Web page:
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Your First Days Back at the Gym After Bariatric Surgery

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Once you’ve had bariatric surgery, you should be proud of your incredible step toward renewed life and health. It’s often said that deciding to have surgery is one of the most challenging parts of the whole process. To some degree, that’s true – most often, the surgery is pretty smooth. However, one starts to encounter an entirely new set of problems, often psychological, after one’s surgical procedure. Most of these problems revolve around the challenges of losing weight and the lifestyle changes patients must make, particularly in diet and exercise.

With diet, of course, you have a little bit of help. For one, much of your diet will be prescribed with definitive items you can and cannot eat. With thousands of bariatric cases under our belts, we can offer concrete guidance and help our patients through the various phases of the postoperative lifestyle. Bariatric procedures, such as the gastric sleeve, gastric bypass, and duodenal switch, offer mechanical or hormonal assistance with hunger. Most of these procedures don’t allow you to overeat without feeling rough. Soon, your body and mind adapt, and you start eating the portions you should. In the case of the gastric sleeve, a hormonal component of removing part of the stomach from the abdomen also reduces hunger pangs. This is also a benefit of the duodenal switch. Gastric bypass patients have a built-in feedback mechanism known as dumping syndrome, which makes it very clear when they’ve eaten the wrong thing or even too much of a good thing.

Exercise Is Less Straightforward

On the other hand, exercise is quite different. Your postoperative packet will specify how much exercise you should do. Plenty of cardio and strength training will be needed to ensure maximum weight loss and continued health. However, it’s entirely up to you to get up, go to the gym and work out. There’s no part of the surgery that motivates you to do so other than feeling great – it’s up to you.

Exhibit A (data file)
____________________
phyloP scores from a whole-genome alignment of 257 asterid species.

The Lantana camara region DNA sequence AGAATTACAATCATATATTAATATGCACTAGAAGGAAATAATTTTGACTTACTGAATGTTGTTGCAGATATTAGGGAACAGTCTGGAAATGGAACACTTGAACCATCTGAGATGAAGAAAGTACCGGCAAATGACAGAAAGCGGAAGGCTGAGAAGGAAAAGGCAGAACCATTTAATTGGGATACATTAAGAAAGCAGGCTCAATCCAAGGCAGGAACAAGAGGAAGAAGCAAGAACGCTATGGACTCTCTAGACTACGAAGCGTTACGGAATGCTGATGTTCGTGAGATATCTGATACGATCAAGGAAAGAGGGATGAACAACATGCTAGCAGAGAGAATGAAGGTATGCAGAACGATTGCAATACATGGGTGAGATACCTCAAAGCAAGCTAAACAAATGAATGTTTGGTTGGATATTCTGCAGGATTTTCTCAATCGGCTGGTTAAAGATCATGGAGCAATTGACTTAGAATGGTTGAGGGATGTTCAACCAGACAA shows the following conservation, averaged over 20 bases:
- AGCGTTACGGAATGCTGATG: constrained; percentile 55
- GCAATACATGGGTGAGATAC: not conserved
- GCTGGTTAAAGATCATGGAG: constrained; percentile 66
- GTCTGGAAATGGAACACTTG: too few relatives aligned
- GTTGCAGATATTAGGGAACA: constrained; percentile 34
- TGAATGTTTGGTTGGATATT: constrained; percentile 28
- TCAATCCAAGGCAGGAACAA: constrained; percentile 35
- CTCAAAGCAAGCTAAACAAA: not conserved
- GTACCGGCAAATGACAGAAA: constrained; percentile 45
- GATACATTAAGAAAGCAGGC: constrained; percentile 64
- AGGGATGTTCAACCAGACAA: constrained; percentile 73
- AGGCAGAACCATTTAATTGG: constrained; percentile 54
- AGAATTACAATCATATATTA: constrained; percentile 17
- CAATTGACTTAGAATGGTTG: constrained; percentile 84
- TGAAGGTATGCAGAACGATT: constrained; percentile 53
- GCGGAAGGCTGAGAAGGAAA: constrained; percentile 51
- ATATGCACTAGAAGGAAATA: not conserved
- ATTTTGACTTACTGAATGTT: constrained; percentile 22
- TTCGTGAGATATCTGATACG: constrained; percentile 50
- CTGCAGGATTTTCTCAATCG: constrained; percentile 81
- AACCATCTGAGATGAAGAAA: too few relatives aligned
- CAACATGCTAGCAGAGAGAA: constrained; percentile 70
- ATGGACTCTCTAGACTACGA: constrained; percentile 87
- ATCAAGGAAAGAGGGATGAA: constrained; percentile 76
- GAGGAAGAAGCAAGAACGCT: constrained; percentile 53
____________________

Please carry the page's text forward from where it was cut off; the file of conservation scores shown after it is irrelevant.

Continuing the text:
Some hurdles actively work against you.

  • What will people at the gym think?
  • I have no strength.
  • I’m losing plenty of weight without exercise.
  • What if I get injured?

These thoughts and self-doubts can prevent you from performing some of the most critical activities in the bariatric process.

On the First Day at the Gym

How we start our exercise process makes a big difference in the success we see. The long-term success of our exercise regimen largely depends on several factors, most of which start immediately.

  • First, it’s essential to have the proper expectations. When you go to the gym, you should not expect to see immediate results. The feelings you derive from exercise or a different story, however. For most, the gym offers excellent psychological and physical well-being. Exercise releases dopamine, amongst other benefits, and can reduce stress. It can also increase energy despite expending energy during the exercise itself. Many patients will leave the gym with increased interest in continuing their exercise program. That said, these feelings don’t come with visible effects – at least not right away. You will not see your biceps bulging, even if they feel sore and well worked out.